Say your car’s repair bill was unexpectedly high, but you won’t have enough cash in your savings to pay for it until payday next week. By taking advantage of your credit card’s interest-free days, you can pay for the repairs on credit then pay off the card next week on payday at no extra cost – as long as you pay it off before the due date. This can also be useful in case of an emergency, like having to pay costly hospital bills at a moment’s notice.
Of course, it’s important to have an emergency stash of savings you can dip into for these unexpected expenses.
They can be safer than cash
In addition to being more convenient than paying with cash, credit cards can be safer.
Once cash is gone, it’s gone; there’s no getting it back if a thief decides to buy a TV with it. If you notice that your credit card has gone missing, however, you can quickly call your provider and get them to cancel it. Worst case scenario is you have to pay a minor fee for a replacement card.
Even if you don’t cancel the card in time, your company will notify you of any suspicious purchases made an in your name. If mild-mannered Bill from accounts were to suddenly buy himself an absurd surround-sound system, the credit card company might verify this purchase with him.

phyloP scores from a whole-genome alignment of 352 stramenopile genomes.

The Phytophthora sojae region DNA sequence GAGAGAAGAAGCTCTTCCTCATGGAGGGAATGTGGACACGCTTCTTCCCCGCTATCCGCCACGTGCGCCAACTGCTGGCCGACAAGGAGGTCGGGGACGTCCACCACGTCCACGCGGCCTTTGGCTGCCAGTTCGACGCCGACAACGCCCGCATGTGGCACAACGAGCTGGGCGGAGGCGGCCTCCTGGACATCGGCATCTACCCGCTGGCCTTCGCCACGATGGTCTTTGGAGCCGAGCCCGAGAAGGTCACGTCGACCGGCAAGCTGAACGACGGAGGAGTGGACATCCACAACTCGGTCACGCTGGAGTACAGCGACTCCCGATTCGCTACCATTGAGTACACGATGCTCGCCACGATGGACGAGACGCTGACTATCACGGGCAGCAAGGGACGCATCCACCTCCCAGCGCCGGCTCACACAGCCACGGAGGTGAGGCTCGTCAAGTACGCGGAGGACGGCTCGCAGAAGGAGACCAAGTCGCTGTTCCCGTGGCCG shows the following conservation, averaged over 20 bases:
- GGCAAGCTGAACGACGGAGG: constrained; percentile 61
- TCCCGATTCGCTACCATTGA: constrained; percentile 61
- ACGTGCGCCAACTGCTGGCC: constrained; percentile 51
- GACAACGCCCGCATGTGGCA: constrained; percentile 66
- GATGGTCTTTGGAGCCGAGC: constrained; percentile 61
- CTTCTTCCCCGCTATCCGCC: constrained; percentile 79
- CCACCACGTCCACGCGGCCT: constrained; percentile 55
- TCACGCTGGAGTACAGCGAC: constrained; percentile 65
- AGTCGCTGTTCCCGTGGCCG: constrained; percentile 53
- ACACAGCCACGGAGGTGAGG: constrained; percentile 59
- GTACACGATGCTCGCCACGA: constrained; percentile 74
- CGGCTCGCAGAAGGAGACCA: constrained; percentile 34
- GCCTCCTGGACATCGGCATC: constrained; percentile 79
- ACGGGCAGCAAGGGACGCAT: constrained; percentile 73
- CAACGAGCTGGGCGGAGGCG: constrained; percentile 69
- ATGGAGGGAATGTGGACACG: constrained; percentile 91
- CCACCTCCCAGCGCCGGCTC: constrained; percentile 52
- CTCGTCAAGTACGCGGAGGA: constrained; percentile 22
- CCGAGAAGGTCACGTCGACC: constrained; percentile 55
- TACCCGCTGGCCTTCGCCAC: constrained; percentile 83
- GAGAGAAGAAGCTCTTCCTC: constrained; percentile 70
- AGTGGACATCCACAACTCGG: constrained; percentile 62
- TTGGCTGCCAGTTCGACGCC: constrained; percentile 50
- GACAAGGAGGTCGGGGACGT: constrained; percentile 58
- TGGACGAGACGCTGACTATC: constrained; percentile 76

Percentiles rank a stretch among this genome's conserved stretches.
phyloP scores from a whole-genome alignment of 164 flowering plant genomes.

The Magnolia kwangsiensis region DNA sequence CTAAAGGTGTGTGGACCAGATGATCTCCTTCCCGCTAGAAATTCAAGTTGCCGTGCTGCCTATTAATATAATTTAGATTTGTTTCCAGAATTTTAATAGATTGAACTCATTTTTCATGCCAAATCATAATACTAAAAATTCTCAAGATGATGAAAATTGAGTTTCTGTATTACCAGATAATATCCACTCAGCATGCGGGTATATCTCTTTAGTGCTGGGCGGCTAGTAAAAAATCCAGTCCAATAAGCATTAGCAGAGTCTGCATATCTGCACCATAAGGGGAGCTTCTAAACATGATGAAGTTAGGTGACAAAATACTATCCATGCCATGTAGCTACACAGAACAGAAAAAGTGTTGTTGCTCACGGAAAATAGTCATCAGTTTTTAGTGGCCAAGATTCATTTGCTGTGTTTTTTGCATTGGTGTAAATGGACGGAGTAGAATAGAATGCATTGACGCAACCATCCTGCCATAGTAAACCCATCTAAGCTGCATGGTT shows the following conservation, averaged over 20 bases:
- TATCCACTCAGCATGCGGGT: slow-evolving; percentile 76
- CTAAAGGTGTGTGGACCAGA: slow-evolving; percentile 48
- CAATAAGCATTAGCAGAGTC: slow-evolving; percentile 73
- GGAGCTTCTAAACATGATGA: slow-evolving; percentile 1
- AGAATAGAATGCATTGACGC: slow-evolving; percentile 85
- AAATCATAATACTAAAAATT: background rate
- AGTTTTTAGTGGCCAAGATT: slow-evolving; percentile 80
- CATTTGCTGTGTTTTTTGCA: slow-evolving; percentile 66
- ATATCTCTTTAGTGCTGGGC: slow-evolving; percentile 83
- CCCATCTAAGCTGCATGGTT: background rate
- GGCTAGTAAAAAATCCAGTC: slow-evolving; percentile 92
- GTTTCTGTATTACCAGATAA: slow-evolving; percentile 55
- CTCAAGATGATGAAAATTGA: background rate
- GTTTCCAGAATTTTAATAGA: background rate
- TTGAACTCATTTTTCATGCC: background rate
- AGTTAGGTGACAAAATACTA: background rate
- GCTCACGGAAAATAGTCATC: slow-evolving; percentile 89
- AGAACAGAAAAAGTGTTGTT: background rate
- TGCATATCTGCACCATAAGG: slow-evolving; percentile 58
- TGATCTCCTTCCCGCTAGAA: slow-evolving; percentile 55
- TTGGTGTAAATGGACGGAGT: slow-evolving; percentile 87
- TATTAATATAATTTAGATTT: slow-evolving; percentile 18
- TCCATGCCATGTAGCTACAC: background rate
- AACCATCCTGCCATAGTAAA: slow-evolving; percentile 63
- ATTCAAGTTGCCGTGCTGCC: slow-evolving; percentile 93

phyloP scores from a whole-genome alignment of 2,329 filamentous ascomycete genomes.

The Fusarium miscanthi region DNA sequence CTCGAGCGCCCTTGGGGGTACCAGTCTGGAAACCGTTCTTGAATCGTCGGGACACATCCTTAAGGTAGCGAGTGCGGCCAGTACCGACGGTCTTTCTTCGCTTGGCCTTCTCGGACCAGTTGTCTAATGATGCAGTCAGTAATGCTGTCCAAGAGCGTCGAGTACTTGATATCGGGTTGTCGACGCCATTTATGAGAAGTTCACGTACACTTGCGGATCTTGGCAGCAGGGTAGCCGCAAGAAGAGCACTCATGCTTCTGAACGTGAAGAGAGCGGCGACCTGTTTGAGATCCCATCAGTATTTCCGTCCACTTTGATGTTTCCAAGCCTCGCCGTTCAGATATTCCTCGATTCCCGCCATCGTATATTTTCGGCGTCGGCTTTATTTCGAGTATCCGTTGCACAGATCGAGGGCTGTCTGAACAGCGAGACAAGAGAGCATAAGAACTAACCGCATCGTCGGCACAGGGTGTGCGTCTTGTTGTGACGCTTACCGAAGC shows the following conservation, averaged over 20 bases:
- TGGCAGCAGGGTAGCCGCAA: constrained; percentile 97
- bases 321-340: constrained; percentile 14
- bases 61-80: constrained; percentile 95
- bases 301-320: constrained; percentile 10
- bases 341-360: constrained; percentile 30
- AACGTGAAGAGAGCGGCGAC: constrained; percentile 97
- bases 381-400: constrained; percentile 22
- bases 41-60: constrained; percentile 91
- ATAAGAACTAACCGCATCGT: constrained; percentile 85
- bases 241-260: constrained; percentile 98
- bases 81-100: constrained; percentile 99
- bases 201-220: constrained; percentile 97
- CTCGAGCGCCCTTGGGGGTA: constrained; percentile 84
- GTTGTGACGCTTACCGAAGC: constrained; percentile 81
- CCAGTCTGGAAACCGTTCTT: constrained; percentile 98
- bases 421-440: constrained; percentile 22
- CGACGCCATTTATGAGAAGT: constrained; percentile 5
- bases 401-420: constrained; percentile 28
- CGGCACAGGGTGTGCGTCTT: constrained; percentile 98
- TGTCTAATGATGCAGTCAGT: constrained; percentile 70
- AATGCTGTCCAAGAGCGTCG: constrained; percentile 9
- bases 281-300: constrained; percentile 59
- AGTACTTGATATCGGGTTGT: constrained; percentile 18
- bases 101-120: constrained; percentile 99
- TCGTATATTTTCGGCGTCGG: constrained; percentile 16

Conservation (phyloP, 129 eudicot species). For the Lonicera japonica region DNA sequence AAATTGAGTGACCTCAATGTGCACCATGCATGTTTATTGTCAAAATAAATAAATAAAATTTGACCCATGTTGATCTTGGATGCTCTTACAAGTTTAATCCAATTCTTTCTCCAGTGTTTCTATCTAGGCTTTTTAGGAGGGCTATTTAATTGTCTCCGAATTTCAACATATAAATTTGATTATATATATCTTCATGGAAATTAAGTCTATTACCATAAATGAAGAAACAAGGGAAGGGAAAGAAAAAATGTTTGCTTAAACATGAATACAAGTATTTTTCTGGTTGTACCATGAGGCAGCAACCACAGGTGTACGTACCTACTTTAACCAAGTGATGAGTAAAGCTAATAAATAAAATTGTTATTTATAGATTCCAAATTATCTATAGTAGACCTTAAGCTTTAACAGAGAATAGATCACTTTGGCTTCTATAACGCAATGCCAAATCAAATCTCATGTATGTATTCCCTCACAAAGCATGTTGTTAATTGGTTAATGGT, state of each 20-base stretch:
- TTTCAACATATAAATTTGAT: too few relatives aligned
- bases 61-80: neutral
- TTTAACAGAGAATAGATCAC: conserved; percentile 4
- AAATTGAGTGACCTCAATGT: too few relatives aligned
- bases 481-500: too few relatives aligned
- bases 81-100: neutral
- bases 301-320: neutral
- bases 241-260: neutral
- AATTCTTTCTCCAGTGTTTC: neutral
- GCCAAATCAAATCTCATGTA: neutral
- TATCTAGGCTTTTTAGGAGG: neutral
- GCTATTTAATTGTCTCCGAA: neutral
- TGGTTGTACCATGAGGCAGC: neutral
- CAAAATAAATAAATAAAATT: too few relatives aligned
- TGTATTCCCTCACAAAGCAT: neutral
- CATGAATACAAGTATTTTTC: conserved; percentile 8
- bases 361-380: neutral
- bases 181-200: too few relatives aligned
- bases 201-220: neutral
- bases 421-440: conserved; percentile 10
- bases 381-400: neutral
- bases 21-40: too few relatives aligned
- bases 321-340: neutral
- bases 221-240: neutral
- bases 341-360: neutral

They work overseas
While some conduct their overseas spending with the help of a travel money card or a good old-fashioned bum-bag, many credit cards are optimised for travel. Credit cards can offer good exchange rates and features for travellers and some have low or non-existent currency conversion fees, meaning you’ll be charged little for making a purchase on such a card overseas.
If you’re considering using a credit card overseas, look into the card’s currency conversion, ATM and international cash advance fees before you head off.
They can help build your credit profile
Applying for any big-ticket asset like a home or a car through a loan will require a credit history check. Lenders will view a higher score on your credit report as an indication that you’re more trustworthy as a borrower. On the flip side, a poor credit score will make it harder to get an ideal loan.
Showing strong repayment discipline with a credit card can help show potential lenders that you’re trustworthy.
A word of caution: Keep in mind that applying for numerous credit cards in a short space of time and having a high credit card limit can hurt your credit score. Lenders will assess you on your credit card limit, not your balance.
Reasons to not get a credit card
Arguably the most well-known flaw of credit cards is how damaging they can be towards our bank accounts, but this is more a flaw on the impulse control of the cardholder themselves. Given how easy credit cards are to use, online purchases and bills can quickly stack up and lead to balances accruing interest if you aren’t careful – read our article on how interest is calculated for more information on how to avoid this.